The story of how Aaru’s Awakening came to be is like a fairy tale. What began as a school project picked up steam when it earned the top prize at the IGI Gamecreator competition, and the team of students formed Lumenox Games. Much like its development story, the game itself resembles the look and tone of one of Aesop’s Fables brought to life. The hand-drawn art style and story-book narration are reminiscent of classic bedtime stories that most of us heard as children. Even the title screen is visually striking and evokes a sense that this game is unlike most 2-D platformers.
After my 4-hour playthrough, my suspicions were confirmed: Aaru’s Awakening is very different from other platformers. Unfortunately, those differentiators aren't always positive.
Visuals: Artwork Awakening
It must be noted that everything you see on the screen in Aaru’s Awakening was drawn by hand. BY HUMAN HANDS. That feat alone makes this game worthy of recognition. The initial waves of orange and yellow give way to brightly painted scenery with some great uses of contrasting dark and light tones - especially in the Dusk and Night temples. Aaru’s graceful movements through the serene environments are almost dreamlike. The enemies look like something from a Guillermo Del Toro film: beautiful yet frightening.
The same can’t be said for the titular hero, however, as Aaru’s overly simple design doesn’t leave an impression. I wish the same level of creativity had been put into making the Servant of the Dawn pop off the screen a little more. Instead, what we’re left with is essentially a golden griffin with no wings.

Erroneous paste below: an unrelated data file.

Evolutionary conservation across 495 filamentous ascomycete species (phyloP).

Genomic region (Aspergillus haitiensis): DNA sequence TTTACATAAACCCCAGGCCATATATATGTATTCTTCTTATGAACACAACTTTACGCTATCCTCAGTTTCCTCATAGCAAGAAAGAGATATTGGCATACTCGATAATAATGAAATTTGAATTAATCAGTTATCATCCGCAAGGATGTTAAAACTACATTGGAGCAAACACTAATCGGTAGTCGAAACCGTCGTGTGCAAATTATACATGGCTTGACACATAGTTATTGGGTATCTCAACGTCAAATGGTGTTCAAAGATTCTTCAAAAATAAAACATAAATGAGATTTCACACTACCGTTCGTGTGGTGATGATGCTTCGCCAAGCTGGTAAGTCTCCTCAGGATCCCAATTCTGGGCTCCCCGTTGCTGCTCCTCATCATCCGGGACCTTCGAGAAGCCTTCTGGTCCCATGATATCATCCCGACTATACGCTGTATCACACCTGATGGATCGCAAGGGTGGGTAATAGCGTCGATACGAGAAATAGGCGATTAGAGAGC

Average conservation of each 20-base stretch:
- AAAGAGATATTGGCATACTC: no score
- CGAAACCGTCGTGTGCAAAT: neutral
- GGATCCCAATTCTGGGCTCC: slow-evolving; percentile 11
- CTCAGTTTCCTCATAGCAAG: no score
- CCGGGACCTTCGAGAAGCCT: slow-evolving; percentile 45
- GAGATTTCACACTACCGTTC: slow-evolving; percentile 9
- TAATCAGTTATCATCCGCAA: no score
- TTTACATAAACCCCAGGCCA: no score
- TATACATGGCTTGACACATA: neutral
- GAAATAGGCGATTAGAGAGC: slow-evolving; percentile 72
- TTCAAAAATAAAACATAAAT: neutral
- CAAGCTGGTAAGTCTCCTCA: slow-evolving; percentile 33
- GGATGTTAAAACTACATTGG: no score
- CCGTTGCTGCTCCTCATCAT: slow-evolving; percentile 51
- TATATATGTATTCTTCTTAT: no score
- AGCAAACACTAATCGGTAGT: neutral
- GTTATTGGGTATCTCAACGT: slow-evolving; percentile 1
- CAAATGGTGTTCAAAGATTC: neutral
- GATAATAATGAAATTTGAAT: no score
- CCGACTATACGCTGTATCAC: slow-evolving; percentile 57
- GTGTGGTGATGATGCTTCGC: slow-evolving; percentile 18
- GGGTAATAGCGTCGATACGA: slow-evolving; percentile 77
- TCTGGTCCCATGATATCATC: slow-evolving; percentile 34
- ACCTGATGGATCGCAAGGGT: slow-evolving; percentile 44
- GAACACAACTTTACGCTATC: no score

Other than the artwork for Aaru himself, the game sports a unique visual style that fits perfectly with the narrative and gameplay. The artists at Lumenox deserve to be commended for their attention to detail and willingness to use bold colors in the environments.
Audio: Sounds Like A Dream
The music in Aaru’s Awakening provides a nice ambient backdrop for the dreamlike atmosphere. The brighter levels incorporated more tribal percussion, while the darker levels of night used soothing tones to create a strong reverb effect. The soundtrack didn’t strike me in the same way as the visuals did, but I like how it complimented the art style without distracting from it. The sound effects were equally fitting, as everything from jumping to teleporting and materializing enemies had a subtle sleepiness to it. The soft whispery sigh each time Aaru died was a nice touch, although I heard that sound effect during the final levels way more often than I’d like.
Story: Go Back To Sleep
The story of Aaru’s Awakening has promise at the outset. The mythology of Dawn, Dusk, Day, and Night keeping the world in balance make sense in terms of matching a narrative with the art style. The potential was squandered, though, as the game failed to convince me to care about any of the story beats or character motivations. By the 2nd “cut scene,” I was looking for a “Skip’ button.
The writing has a touch of elegance to it, and the localisation works fine. The narrator’s voice pulled me right out of the story, however, as I felt like I was listening to a high school girl read a book to a class of 2nd graders. As the game progresses, Aarus begins to question the reason for the quest, but I just couldn’t be convinced to care.